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Relationships between handling, behaviour and stress in lambs at abattoirs

Published online by Cambridge University Press:  22 October 2018

P. H. Hemsworth
Affiliation:
Animal Welfare Science Centre, Faculty of Veterinary and Agricultural Sciences, University of Melbourne, Parkville, VIC 3052, Australia
M. Rice
Affiliation:
Animal Welfare Science Centre, Faculty of Veterinary and Agricultural Sciences, University of Melbourne, Parkville, VIC 3052, Australia
S. Borg
Affiliation:
Animal Welfare Science Centre, Faculty of Veterinary and Agricultural Sciences, University of Melbourne, Parkville, VIC 3052, Australia
L. E. Edwards
Affiliation:
Animal Welfare Science Centre, Faculty of Veterinary and Agricultural Sciences, University of Melbourne, Parkville, VIC 3052, Australia
E. N. Ponnampalam
Affiliation:
Agriculture Victoria Research, Department of Economic Development, Jobs, Transport and Resources, Bundoora, VIC 3083, Australia
G. J. Coleman
Affiliation:
Animal Welfare Science Centre, Faculty of Veterinary and Agricultural Sciences, University of Melbourne, Parkville, VIC 3052, Australia
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Abstract

There is community concern about the treatment of farm animals post-farm gate, particularly animal transport and slaughter. Relationships between lamb behavioural and physiological variables on farm, stockperson, dog and lamb behavioural variables pre-slaughter and plasma cortisol, glucose and lactate in lambs post-slaughter were studied in 400 lambs. The lambs were observed in three behavioural tests, novel arena, flight distance to a human and temperament tests, before transport for slaughter. Closed-circuit television video footage was used to record stockperson, dog and lamb behaviour immediately before slaughter. Blood samples for cortisol, glucose and lactate analyses were collected on farm following the three behavioural tests and immediately post-slaughter. The regression models that best predicted plasma cortisol, glucose and lactate concentrations post-slaughter included a mixture of stockperson and dog behavioural variables as well as lamb variables both on-farm and pre-slaughter. These regression models accounted for 33%, 34% and 44% of the variance in plasma cortisol, glucose and lactate concentrations post-slaughter, respectively. Some of the stockperson and dog behaviours pre-slaughter that were predictive of the stress and metabolic variables post-slaughter included the duration of negative stockperson behaviours such as fast locomotion and lifting/pulling lambs, and the duration of dog behaviours such as lunging and barking at the lamb, while some of the predictive lamb behaviour variables included the durations of jumping and fleeing. Some of the physiological and behavioural responses to the behavioural tests on farm were also predictive of the stress and metabolic variables post-slaughter. These relationships support the well-demonstrated effect of handling on fear and stress responses in livestock, and although not direct evidence of causal relationships, highlight the potential benefits of training stockpeople to reduce fear and stress in sheep at abattoirs.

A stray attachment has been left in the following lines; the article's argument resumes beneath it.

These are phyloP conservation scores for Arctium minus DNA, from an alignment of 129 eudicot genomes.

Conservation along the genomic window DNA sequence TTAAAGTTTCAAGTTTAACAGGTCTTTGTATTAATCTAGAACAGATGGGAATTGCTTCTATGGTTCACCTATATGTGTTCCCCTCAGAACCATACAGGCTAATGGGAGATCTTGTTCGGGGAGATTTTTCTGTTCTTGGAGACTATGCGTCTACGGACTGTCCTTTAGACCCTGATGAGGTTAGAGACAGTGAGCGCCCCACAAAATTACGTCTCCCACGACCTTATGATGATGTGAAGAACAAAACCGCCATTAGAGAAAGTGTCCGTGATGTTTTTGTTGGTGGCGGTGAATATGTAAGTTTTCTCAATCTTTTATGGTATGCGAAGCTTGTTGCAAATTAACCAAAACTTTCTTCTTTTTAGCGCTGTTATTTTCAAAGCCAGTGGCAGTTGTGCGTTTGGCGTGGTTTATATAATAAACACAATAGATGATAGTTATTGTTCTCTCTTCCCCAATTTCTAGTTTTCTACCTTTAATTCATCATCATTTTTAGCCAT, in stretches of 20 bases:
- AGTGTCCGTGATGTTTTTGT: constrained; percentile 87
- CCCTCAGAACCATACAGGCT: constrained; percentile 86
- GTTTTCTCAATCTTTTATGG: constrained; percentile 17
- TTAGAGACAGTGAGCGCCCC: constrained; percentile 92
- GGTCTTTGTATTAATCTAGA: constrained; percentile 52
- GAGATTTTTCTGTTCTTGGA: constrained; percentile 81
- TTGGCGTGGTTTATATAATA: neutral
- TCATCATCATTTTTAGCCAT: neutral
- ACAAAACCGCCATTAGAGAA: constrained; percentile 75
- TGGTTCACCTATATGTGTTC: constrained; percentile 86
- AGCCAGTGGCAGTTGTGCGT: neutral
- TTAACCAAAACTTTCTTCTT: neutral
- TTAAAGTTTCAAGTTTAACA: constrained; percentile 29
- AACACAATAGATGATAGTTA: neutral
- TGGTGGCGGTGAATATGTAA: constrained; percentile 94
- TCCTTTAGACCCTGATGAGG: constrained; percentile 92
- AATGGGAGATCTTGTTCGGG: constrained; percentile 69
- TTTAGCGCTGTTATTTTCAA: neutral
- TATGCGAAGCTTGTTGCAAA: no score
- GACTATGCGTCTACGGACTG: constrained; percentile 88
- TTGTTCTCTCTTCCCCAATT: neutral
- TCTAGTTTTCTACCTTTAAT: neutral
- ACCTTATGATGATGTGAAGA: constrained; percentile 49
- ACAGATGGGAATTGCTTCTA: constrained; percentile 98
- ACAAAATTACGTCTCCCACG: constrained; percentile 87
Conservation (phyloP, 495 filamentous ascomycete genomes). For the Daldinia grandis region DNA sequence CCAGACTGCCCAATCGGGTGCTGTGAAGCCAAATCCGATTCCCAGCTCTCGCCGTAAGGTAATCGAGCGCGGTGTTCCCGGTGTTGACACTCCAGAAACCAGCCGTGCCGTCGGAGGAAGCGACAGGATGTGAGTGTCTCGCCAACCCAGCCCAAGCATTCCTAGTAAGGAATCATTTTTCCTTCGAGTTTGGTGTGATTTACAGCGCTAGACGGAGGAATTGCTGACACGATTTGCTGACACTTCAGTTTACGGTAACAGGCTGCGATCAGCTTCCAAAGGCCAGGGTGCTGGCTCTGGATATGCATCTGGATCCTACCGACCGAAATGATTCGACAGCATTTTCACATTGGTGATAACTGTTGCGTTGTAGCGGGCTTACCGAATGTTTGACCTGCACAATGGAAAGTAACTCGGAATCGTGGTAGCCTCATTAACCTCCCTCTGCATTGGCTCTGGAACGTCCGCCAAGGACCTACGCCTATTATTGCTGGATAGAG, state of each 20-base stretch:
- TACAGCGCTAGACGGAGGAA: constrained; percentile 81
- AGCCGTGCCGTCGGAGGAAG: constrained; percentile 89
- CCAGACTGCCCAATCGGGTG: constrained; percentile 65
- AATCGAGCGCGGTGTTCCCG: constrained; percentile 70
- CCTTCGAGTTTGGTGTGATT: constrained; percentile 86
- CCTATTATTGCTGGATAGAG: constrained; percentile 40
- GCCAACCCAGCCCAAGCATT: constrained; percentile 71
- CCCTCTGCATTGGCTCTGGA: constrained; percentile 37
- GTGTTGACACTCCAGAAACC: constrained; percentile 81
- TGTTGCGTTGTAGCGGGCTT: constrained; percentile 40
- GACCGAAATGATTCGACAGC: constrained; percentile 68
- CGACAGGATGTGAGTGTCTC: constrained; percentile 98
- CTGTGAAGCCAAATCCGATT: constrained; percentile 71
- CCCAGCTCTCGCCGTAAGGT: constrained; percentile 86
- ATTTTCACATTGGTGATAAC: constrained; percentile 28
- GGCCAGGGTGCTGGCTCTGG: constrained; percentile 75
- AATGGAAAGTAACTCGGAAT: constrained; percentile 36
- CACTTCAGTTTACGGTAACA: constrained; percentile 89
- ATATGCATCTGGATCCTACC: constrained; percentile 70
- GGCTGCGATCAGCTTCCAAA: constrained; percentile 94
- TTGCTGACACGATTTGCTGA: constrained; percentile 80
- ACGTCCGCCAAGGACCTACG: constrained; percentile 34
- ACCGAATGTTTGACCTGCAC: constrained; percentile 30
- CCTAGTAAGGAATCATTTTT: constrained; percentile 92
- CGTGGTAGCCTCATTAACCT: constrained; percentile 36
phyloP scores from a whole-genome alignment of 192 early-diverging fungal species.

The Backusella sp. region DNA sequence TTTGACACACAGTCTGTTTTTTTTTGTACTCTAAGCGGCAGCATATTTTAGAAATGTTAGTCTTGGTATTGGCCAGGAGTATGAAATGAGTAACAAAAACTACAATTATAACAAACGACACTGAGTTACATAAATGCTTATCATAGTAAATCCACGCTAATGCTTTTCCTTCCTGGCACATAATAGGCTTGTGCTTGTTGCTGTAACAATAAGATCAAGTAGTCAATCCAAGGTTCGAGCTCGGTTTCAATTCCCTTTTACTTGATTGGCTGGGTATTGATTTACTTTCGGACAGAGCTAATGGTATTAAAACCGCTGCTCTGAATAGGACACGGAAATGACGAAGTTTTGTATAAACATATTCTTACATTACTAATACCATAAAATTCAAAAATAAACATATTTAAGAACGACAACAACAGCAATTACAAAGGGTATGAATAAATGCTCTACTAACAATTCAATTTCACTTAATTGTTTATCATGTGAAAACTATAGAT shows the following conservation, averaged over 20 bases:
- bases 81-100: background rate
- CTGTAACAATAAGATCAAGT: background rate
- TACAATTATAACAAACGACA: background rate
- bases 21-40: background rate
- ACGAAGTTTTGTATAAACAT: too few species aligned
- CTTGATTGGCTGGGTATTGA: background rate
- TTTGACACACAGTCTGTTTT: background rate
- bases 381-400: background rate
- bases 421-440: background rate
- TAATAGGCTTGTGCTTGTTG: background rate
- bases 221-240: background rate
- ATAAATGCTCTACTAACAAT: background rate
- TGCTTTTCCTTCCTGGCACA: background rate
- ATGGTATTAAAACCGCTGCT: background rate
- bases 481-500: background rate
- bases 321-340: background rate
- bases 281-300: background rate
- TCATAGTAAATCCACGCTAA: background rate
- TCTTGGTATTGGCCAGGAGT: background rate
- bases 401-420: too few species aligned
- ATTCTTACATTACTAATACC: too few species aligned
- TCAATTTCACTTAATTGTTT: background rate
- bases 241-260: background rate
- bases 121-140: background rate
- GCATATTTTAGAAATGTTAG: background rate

Type
Research Article
Copyright
© The Animal Consortium 2018 

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